Hostess sought a similar decision from Judge Drain in April relative to the Teamster contracts but was unsuccessful. However, the court ruled on narrow technical grounds and made clear that Hostess was welcome to return to court and try again to bust the union. Indeed, an analysis of the decision by bankruptcy experts at the anti-union law firm Cadwalader, Wickersham & Taft concluded that Judge Drain’s ruling turned on a relatively minor point of fact” and that Hostess had a good chance of prevailing against the Teamsters in the future.

All the unions at Hostess find themselves hemmed in by a hostile employer on one side and a hostile bankruptcy court on the other, comments Randy Bellliel, director of field operations for the Retail, Wholesale and Department Store Union (RWDSU). With only about 500 members at the company, RWDSU does not have as much at stake as the Teamsters or BCTGM, but union officials are nevertheless trying to do everything possible to protect the wages and benefits of members, Belliel says.

It may be more ominous for the company’s future that experienced Hostess managers have been leaving steadily since the bankruptcy court filing in January, Belliel says. Without such managers, it’s difficult to see how the company can repair its finances and continue operations. We’re concerned that management has been jumping ship. I don’t know if that means it’s a dead ship,” he says.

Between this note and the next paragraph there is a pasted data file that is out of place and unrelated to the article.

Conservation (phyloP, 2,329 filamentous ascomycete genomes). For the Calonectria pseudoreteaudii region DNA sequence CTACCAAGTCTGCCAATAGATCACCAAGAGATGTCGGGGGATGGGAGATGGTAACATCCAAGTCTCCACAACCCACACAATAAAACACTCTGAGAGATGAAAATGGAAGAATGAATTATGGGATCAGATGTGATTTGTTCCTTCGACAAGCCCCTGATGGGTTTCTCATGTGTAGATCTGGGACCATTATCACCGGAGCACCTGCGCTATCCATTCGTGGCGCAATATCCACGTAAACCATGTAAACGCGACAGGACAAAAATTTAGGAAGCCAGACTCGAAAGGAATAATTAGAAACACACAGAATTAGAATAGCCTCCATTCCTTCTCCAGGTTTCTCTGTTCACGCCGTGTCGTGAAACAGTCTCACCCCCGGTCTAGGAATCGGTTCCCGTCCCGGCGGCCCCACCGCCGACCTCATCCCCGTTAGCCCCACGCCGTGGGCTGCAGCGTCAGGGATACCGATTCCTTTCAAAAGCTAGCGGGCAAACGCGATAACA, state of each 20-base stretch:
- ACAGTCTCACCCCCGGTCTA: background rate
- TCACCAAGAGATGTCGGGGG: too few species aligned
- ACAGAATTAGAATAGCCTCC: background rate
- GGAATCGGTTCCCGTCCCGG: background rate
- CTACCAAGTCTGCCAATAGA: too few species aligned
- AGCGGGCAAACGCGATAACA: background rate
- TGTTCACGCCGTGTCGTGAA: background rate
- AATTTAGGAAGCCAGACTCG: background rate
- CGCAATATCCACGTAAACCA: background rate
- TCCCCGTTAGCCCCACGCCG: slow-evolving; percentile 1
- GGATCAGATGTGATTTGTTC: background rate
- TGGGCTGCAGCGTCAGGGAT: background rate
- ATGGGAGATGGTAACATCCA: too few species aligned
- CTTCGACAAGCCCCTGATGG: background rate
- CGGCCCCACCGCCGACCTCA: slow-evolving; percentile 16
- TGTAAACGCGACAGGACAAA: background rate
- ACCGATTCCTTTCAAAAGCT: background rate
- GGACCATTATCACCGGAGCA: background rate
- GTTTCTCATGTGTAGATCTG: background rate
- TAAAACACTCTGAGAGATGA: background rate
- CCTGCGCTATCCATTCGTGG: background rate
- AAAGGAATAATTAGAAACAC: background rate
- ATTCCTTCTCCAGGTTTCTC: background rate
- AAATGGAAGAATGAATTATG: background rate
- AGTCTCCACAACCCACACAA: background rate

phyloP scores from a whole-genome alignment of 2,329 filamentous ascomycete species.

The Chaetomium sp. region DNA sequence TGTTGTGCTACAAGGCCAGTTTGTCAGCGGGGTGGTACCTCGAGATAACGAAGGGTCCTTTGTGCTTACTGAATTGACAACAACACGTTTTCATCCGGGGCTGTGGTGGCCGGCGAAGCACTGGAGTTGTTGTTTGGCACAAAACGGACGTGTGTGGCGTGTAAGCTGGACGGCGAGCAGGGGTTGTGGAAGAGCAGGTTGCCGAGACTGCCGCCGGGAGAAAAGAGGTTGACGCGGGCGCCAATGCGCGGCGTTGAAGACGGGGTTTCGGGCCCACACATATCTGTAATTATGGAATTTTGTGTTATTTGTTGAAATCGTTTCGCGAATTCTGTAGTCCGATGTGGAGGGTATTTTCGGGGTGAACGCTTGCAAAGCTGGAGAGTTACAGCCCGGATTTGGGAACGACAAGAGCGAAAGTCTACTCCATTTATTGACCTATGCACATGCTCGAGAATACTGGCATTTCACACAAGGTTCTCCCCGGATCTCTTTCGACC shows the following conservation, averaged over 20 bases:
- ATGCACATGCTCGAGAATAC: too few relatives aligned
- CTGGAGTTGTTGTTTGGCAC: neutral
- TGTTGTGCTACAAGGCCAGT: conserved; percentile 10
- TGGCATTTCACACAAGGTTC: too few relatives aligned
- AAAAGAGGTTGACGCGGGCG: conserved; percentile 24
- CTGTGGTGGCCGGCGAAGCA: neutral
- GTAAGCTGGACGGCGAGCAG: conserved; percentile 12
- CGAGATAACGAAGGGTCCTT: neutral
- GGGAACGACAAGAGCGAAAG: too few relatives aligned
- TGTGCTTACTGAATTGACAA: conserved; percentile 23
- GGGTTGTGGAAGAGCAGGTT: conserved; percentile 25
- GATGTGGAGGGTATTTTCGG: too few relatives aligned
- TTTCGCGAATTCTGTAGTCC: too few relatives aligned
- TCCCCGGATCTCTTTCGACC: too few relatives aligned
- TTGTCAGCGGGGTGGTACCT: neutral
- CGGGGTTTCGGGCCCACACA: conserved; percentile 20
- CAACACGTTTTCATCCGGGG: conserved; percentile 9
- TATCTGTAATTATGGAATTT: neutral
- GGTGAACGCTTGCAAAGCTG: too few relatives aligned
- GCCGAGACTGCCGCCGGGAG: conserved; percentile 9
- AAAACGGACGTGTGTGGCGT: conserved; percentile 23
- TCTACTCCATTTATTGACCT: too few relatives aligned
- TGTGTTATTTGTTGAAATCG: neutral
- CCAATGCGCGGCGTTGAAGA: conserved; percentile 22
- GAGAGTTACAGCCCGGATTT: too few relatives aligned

BCTGM’s Hurt voices similar concerns. I can’t help but get the feeling that they want to liquidate and have done with it….They already want me to agree to sell off a big piece (of the company) in the South and get rid of our people there,” he says.

The concern is that Hostess is attempting a Bain Capital-style dismemberment–in which the owners publicly profess a desire to turn the company around, but simultaneously pursue the goal of shedding liabilities in anticipation of selling the assets for a quick profit, Hurt says. Key to that goal would be eliminating the outstanding debts to the various pension funds for union members, as the proposed contract does.

Teamster leader Hall seemed to recognize all this in an August 16 statement announcing the rank-and-file ratification vote. We recognize there is no desirable choice – this is one of the most difficult circumstances we’ve encountered,” the union stated.

Because the Hostess offer is so bad, union leaders cannot endorse the company’s final offer,” according to Hall. However bad, the proposal is being offered to the members for a vote because the likely consequence of rejecting outright means the loss of your jobs,” Hall stated.

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Bruce Vail is a Baltimore-based freelance writer with decades of experience covering labor and business stories for newspapers, magazines and new media. He was a reporter for Bloomberg BNA’s Daily Labor Report, covering collective bargaining issues in a wide range of industries, and a maritime industry reporter and editor for the Journal of Commerce, serving both in the newspaper’s New York City headquarters and in the Washington, D.C. bureau.